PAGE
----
Ms SME died on 21 January 2016 at the age of 86 years at an Aged Care facility. At the time of her death, Ms SME was receiving ongoing palliative care at the Aged Care facility. Two weeks before her death, Ms SME suffered a fall during a sponge bath for which she required hospitalisation.

The Incident Analysis Report found the cause of death was subdural haemorrhage caused by the fall. The Coroner held that given the Aged Care facility had implemented recommendations made subsequent to Ms SME's death, a coronial inquest was not in the public's interest.

Background Facts

Ms SME resided at an Aged Care facility in Brisbane. On 18 January 2016, Ms SME fell out of bed whilst receiving a sponge bath by two carers.

One carer, Ms VD decided that as Ms SME was in the middle of her bed on her back there was no requirement to reposition her with a slide sheet prior to her sponge bath. After Ms SME's upper body had been washed, two carers (including Ms VD) prepared to roll Ms SME. Both carers appropriately rolled Ms SME on to her right side. Ms VD proceeded to ask the other carer, Ms TA, if she was all right and removed her hand from supporting Ms SME, to turn to retrieve a bowl from Ms SME's bedside. As Ms VD turned her back, Ms SME fell towards Ms TA, landing on the floor on her left hand side. Ms SME was bleeding heavily from her head.

Following the fall, Ms SME was admitted to Logan Hospital for observation and conservative treatment. A CT scan of Ms SME's brain showed the presence of a subdural haemorrhage. Due to the patient's age and morbidity it was agreed that Ms SME was to receive palliative treatment at the Aged Care facility. She was subsequently discharged from the hospital. Ms SME returned to the Aged Care facility on 20 January 2016 and passed away the following day.

Ms SME's son, Mr PE, expressed numerous concerns to the Department of Health and Aging (DOHA) and the Office of Health Ombudsman (OHO) pertaining to his mother's fall. He expressed concerns in relation to the inadequacies of his mother’s care, including care not being provided in accordance to the care plan and staff being ill equipped in the use of the stand-up hoist. He complained to the OHO that his mother had been “dropped” by staff.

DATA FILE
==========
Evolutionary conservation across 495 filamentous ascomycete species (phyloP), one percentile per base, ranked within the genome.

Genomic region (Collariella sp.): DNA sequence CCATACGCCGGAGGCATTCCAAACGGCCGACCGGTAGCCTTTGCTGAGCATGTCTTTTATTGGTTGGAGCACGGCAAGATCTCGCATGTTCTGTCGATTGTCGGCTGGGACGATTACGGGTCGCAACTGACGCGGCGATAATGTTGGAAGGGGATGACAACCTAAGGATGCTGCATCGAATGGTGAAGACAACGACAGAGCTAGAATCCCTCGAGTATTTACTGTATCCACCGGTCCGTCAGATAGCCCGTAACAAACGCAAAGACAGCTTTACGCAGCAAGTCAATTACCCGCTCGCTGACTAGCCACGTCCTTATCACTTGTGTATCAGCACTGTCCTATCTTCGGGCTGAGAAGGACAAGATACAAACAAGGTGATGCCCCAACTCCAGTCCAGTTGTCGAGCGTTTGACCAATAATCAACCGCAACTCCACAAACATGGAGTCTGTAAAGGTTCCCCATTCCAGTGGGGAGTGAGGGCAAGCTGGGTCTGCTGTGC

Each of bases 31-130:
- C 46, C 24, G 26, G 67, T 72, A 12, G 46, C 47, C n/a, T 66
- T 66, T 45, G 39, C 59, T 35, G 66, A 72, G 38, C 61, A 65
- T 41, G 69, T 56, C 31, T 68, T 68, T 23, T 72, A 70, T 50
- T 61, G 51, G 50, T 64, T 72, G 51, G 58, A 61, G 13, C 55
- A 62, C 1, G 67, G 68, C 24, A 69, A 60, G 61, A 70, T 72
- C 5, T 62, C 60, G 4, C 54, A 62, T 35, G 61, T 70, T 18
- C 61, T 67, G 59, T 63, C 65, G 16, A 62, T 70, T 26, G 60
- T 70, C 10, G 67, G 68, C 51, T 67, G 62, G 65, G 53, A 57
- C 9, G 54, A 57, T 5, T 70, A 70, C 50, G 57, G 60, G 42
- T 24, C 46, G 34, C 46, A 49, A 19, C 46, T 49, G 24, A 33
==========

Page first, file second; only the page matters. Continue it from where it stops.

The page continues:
The Incident Analysis Report (report) found that the cause of the patient's fall may have been an incomplete repositioning of the resident in the middle of the bed without the use of a slide sheet before facilitating the roll. The Coroner found the cause of death was subdural haemorrhage, due to or as a consequence of the fall.

Having regard to the investigations into the cause of death and recommendations made and implemented, the Coroner concluded that it was not in the public interest to proceed to inquest.


Based on the report four recommendations were made to the Aged Care facility, following the death of Ms SME.

The recommendations included:

  1. all staff undertake manual handling training including the appropriate use of slide sheets. This is to include training on position of residents in bed, angle and height of bed;
  2. safety observations are to be undertaken by registered nurses throughout shifts, ensuring staff are using slide sheets appropriately;
  3. all staff will receive further training on the CP22 and mobility care plans; and
  4. training is to be provided to all staff on the use of the call bell, specifically the call bell and response expectations.

These recommendations were implemented by the Aged Care facility.


The coroner's court of Queensland found that having regard to the cause of death and recommendations made and subsequently implemented, there was no need for an inquest.